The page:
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Oldest Living Man Dies Days Before Turning 114, 111-Year-Old Takes Title

End of unusual era when oldest man and woman were Americans

Nov. 20, 2004 - The world’s oldest living man, Fred Hale, Sr., died in his sleep Friday, while battling pneumonia. He would have celebrated his 114th birthday on Dec. 1. He drew national attention earlier this year for his devotion to the World Champion Boston Red Sox.

Hale was recognized by the Gerontology Research Group at the UCLA School of Medicine and the Guinness Book of World Records on March 5, as the oldest living man, when he was 113 years and 95 days old. He succeeded Spain's Joan Riudavets Moll.

 

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March 22, 2004 - How long a man lives is partially determined by his childhood conditions and experience, according to an extensive study. More... 3/22/04*

 

Bad Month for Oldest Living

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Nov. 2, 3003 - October was a bad month for old-age record holders. The oldest living woman, oldest man and oldest American all died. More... 11/02/03*

 

114 year old was only 92!

Maybe he told them how old he felt!

March 2, 2004 - Maybe he misunderstood the question. When they asked him how old he was, perhaps he answered with how old he felt. Anyway, William Coates who was reported to be 114 when he died last week, was really only 92 – a youngster among the oldest living people tracked by the Gerontology Research Group.

They report that U.S. Census records reveal Coates’ true age. The GRG, a nonprofit organization, keeps what it says is a carefully documented roster of people 110 or older.

 

When told he was the world's oldest man, he reportedly said, "I don't believe it. And I ain't going to die just to satisfy them."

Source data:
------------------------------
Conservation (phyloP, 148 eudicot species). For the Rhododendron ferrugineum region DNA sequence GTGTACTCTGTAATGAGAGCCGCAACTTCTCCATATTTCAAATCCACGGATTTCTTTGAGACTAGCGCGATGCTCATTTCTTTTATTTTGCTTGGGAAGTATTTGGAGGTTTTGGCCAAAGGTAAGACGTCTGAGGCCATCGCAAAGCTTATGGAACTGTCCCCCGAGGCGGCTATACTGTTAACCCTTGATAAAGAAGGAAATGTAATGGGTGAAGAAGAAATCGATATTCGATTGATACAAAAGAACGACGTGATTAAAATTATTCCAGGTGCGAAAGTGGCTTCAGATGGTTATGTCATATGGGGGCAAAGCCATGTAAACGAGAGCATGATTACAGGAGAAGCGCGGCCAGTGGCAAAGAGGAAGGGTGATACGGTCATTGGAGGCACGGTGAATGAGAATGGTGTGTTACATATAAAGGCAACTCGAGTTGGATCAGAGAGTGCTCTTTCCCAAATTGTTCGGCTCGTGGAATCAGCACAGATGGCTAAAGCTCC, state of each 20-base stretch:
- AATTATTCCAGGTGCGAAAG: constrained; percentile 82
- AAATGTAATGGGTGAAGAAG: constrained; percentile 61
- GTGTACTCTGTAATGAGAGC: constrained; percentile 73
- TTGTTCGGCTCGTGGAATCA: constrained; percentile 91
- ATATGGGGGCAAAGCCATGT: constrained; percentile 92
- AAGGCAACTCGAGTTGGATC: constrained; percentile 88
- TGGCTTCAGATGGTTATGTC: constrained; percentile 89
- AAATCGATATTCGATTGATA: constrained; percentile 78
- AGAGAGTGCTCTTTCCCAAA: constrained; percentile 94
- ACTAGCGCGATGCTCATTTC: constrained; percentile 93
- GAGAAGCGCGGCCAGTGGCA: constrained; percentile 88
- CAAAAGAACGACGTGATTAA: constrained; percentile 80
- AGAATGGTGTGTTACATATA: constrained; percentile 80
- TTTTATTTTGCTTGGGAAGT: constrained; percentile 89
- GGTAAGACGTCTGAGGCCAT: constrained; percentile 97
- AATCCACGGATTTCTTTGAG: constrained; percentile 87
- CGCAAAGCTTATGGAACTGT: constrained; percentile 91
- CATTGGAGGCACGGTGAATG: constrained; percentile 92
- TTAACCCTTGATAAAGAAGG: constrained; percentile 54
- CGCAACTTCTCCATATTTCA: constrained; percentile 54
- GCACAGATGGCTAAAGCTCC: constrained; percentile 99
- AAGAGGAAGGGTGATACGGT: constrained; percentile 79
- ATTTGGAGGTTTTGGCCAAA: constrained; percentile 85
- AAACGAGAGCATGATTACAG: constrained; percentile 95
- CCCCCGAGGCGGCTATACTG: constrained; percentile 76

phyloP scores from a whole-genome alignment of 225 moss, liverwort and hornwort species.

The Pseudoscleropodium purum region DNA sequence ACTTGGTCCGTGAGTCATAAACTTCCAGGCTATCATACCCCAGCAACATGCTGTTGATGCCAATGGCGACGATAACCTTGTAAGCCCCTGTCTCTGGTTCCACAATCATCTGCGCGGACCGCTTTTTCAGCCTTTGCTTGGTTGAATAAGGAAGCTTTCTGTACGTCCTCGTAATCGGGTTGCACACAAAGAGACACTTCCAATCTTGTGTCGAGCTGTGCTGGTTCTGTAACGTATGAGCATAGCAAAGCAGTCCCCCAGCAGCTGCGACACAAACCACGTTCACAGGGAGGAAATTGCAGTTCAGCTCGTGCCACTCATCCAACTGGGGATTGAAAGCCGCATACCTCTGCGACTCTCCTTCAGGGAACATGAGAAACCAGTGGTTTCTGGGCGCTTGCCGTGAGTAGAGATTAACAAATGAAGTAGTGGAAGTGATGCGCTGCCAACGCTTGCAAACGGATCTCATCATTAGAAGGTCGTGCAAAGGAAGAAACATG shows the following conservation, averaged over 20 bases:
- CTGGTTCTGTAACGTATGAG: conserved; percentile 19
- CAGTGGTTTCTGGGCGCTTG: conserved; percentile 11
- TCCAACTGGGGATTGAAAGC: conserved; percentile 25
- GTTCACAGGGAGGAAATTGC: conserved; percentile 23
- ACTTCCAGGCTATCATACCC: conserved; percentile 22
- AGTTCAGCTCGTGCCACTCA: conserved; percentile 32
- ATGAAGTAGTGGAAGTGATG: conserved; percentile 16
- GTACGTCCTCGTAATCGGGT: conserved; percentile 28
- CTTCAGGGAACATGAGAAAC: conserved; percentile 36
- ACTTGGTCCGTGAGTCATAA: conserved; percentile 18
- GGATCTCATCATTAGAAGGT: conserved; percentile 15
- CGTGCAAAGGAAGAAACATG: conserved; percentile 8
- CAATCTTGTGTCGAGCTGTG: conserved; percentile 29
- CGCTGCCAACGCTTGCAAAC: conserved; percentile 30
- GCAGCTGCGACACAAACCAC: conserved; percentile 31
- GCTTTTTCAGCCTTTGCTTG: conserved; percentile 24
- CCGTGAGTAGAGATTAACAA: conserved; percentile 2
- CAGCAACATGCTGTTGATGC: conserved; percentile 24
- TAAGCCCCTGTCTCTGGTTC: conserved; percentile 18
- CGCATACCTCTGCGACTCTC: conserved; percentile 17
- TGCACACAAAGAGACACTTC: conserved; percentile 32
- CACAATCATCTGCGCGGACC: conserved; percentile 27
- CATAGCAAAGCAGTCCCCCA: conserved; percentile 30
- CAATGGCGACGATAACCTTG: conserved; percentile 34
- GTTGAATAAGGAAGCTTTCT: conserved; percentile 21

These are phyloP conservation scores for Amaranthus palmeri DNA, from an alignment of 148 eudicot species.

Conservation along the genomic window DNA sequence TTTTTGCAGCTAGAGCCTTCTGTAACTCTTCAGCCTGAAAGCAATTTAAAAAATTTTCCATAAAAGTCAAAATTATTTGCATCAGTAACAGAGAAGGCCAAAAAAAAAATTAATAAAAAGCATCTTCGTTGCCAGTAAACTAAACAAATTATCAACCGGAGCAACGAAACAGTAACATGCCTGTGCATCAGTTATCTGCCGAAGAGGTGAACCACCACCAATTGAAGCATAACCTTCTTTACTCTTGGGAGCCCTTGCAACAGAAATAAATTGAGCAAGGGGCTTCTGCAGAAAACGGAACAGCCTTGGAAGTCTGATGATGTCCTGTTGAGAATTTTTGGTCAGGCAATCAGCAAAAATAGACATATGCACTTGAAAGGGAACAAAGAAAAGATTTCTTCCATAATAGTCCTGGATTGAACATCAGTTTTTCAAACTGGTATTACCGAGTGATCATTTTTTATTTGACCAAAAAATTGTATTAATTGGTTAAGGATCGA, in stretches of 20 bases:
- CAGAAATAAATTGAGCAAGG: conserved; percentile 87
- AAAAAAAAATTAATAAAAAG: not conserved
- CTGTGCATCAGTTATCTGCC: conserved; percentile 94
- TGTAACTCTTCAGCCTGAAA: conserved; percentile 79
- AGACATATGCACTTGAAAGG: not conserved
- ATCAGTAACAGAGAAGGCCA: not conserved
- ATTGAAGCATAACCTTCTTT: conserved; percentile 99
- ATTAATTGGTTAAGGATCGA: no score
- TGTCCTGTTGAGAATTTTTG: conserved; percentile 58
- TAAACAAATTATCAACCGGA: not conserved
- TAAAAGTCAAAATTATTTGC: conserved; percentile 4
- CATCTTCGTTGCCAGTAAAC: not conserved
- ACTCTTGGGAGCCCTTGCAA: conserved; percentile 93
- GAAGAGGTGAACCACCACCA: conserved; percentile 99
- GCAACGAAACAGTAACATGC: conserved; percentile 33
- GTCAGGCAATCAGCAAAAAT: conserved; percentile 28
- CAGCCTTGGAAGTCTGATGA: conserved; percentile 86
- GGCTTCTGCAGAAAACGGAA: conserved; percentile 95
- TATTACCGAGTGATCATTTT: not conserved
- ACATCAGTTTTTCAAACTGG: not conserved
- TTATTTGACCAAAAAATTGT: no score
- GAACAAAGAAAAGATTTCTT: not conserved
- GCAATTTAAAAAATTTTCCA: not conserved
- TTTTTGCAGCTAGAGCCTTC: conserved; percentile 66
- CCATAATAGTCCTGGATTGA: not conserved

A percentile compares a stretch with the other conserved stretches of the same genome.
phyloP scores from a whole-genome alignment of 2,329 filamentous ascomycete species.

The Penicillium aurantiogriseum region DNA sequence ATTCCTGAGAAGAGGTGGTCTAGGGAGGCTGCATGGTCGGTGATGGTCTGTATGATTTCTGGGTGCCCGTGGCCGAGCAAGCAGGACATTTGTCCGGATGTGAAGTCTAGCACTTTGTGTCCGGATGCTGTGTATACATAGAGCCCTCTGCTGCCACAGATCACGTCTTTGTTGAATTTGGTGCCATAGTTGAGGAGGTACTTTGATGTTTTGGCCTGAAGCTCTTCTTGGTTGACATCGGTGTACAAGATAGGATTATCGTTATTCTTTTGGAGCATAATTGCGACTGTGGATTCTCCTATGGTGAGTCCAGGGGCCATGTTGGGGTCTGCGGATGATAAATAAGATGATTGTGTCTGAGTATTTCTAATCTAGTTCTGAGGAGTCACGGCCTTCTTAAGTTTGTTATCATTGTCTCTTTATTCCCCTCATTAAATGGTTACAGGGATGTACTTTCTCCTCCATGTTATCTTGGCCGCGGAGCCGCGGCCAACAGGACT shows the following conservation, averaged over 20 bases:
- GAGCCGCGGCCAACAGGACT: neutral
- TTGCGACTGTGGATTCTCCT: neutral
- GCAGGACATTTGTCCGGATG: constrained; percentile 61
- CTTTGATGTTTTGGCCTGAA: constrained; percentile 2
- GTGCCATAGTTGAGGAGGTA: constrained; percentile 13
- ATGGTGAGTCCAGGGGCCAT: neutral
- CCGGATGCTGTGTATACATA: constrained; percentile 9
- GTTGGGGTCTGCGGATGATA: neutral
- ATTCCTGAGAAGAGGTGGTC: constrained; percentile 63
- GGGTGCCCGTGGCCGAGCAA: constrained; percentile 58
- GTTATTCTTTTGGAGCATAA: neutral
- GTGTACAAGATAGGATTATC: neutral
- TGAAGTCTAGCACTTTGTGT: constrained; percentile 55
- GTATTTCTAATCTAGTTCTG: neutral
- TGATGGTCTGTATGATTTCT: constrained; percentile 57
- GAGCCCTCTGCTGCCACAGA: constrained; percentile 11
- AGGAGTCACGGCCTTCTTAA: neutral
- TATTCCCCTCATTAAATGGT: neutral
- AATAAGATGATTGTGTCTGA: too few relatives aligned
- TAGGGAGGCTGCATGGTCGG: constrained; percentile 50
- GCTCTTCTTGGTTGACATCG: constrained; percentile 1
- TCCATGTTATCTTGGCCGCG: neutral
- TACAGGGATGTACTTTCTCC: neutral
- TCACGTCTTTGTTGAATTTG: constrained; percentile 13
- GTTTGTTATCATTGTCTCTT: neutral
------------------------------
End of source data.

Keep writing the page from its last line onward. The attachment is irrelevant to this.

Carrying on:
Hale was born Dec. 1, 1890 in New Sharon, Maine. He retired as a railway postal clerk in 1957. He lived most of his life in Maine. The Guinness record notes that in the year of his birth the world also saw the Battle of Wounded Knee, Jack the Ripper stalking London, and Arthur Conan Doyle starting to write his Sherlock Holmes stories.

Guinness also notes he had seen 21 U.S. presidents and that he was also recorded as the world’s oldest driver – his license does not expire until 2008. He was able to cut the cake at his 113th birthday, according to his 83-year-old son, Fred Jr.

Hale gave credit for his longevity to bee pollen and honey that he ate daily. He also enjoyed an occasional nip of whiskey in the morning, according to the Associated Press

The oldest living woman recognized by Guinness is Ramona Trinidad Iglesias Jordan of Puerto Rico, which meant that, for only the second time ever, the world's oldest living man and oldest living woman both were U.S. citizens.

(Click to Guinness record page)

Haled died in a suburb of Syracuse, New York, at below is an excerpt from a column about him by Syracuse Post-Standard columnist Sean Kirst.

“Around the world, Fred Hale Sr. will be eulogized in this way: The oldest man in the world was a Boston Red Sox fan who kept waiting, year after year, to see his team win it all.

“This autumn, barely a month short of his 114th birthday, Hale finally got to enjoy that Red Sox title. He died in his sleep Friday at The Nottingham in DeWitt, just 23 days after that World Series triumph, as if it left him free to say farewell.

“It makes for one more fitting tale about these already legendary Sox, except that it isn't altogether true.

“Yes, Hale cared about the team. But it would be inaccurate to say the Red Sox were his greatest passion. Hale, for instance, did not specifically remember the last Red Sox championship in 1918, a World Series played when he was 27 years old. He came to his loyalty later in his life, and he began to follow the Red Sox for the most familiar of reasons:

His wife, Flora, was a fan. Until her death in 1979, she'd often listen to the games in the living room of their home in Maine. Their five children joined the Red Sox nation due mainly to their mother's loyalty. As the children grew up, Hale noticed the way they all cared about the team, and he ended up going to his share of games at Fenway Park.

More of the column in the Syracuse Post-Standard

Hale outlived his wife and three of his five children. He had nine grandchildren, nine great-grandchildren and 11 great-great-grandchildren.

The world’s oldest living man is now Hermann Dornemann, of Germany, age 111. There are 26 living women older than him, according to Gerontology Research Group.

A funeral service for Hale will be held Tuesday at Hobbs Funeral Home in South Portland. He’ll be buried in Farmington, Maine.

AP story with photo

 

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